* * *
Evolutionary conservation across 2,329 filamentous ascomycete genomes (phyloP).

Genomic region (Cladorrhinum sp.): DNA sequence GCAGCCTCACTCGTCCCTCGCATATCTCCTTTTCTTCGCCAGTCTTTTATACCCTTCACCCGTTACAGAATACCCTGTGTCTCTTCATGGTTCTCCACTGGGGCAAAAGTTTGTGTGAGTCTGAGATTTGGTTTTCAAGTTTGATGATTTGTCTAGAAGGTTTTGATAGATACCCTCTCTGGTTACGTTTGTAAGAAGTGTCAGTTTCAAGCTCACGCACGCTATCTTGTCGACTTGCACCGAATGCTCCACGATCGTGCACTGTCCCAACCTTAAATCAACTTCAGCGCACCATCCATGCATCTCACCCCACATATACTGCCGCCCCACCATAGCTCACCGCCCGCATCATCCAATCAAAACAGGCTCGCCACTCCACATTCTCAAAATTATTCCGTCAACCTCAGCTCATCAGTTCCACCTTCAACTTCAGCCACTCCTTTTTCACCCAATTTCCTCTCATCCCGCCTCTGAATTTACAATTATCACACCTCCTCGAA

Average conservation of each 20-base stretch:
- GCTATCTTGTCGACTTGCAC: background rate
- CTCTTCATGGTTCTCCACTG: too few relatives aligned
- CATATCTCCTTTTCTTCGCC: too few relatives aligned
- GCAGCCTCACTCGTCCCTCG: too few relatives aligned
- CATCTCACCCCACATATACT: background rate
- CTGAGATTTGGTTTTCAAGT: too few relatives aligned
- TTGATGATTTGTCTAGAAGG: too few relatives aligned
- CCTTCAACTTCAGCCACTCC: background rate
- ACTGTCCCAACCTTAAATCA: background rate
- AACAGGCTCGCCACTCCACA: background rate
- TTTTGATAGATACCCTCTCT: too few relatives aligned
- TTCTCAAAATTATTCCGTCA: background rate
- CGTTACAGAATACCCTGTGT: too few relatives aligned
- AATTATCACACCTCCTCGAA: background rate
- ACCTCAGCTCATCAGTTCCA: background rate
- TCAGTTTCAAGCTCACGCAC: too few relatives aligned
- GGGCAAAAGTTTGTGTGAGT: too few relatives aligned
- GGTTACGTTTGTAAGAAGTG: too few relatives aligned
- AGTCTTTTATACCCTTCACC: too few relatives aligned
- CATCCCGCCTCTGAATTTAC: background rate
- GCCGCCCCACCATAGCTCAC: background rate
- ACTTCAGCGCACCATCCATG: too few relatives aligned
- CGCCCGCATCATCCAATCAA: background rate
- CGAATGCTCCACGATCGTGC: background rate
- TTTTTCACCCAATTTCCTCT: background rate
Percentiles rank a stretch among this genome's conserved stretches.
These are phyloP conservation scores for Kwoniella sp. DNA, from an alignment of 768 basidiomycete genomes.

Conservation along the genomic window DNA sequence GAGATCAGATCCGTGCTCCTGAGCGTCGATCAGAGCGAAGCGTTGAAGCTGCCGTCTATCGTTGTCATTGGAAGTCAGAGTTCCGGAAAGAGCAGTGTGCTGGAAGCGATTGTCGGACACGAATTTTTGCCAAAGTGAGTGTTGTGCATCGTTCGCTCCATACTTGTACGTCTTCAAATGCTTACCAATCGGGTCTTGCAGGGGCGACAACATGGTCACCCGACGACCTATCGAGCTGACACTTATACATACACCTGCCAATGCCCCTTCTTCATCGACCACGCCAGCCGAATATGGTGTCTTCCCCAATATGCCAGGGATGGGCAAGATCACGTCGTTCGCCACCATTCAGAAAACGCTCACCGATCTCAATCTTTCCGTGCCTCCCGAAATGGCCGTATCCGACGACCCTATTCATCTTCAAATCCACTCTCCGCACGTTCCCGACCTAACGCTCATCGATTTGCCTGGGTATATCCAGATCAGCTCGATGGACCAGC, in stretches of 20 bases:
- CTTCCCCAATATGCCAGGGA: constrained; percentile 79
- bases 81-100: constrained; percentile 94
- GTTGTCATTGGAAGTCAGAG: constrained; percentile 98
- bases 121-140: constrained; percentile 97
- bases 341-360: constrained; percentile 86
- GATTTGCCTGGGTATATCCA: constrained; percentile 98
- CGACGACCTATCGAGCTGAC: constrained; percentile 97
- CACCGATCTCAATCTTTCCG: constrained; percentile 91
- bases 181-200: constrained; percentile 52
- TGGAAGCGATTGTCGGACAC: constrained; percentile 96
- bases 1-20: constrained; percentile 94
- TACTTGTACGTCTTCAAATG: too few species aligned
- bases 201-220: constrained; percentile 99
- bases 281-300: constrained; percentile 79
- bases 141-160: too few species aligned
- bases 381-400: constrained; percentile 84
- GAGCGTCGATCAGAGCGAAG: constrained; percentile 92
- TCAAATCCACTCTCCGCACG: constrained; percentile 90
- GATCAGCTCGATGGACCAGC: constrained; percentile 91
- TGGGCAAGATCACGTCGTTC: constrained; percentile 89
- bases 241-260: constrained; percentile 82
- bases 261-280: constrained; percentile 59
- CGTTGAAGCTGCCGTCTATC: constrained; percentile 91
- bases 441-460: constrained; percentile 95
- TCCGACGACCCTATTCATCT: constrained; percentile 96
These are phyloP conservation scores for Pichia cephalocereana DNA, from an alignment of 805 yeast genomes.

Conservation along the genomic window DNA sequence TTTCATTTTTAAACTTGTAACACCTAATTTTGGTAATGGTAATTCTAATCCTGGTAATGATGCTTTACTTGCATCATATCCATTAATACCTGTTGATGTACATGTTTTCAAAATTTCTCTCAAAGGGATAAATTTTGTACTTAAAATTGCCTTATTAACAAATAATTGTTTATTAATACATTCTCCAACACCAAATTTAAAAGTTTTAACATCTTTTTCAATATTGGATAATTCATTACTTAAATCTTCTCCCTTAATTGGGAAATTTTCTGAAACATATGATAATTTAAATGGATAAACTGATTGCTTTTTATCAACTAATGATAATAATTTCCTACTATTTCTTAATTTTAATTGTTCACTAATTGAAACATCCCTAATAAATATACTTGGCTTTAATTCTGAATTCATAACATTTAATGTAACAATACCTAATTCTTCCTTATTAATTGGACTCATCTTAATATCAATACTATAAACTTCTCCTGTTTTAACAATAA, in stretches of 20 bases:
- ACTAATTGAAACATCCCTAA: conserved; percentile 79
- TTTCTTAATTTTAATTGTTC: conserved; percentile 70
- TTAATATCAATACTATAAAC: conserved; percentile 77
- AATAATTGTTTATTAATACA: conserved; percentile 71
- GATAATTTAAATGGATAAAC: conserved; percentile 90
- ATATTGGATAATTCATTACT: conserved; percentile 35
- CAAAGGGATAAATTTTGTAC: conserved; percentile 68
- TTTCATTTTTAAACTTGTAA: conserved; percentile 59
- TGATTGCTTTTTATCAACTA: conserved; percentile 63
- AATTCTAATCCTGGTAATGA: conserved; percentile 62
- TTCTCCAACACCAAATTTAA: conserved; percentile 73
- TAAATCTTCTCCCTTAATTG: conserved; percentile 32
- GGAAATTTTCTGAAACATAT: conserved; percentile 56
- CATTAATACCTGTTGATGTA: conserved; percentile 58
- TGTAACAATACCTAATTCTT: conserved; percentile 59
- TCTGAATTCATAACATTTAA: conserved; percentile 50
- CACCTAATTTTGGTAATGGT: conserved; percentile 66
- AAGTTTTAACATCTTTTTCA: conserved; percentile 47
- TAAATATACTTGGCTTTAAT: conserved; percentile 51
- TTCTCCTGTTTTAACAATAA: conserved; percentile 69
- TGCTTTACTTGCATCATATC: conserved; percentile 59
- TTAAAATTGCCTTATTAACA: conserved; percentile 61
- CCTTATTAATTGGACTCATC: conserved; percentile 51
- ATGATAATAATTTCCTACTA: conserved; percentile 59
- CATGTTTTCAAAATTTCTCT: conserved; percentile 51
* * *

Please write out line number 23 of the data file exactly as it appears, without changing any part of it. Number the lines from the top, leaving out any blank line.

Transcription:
- CATCCCGCCTCTGAATTTAC: background rate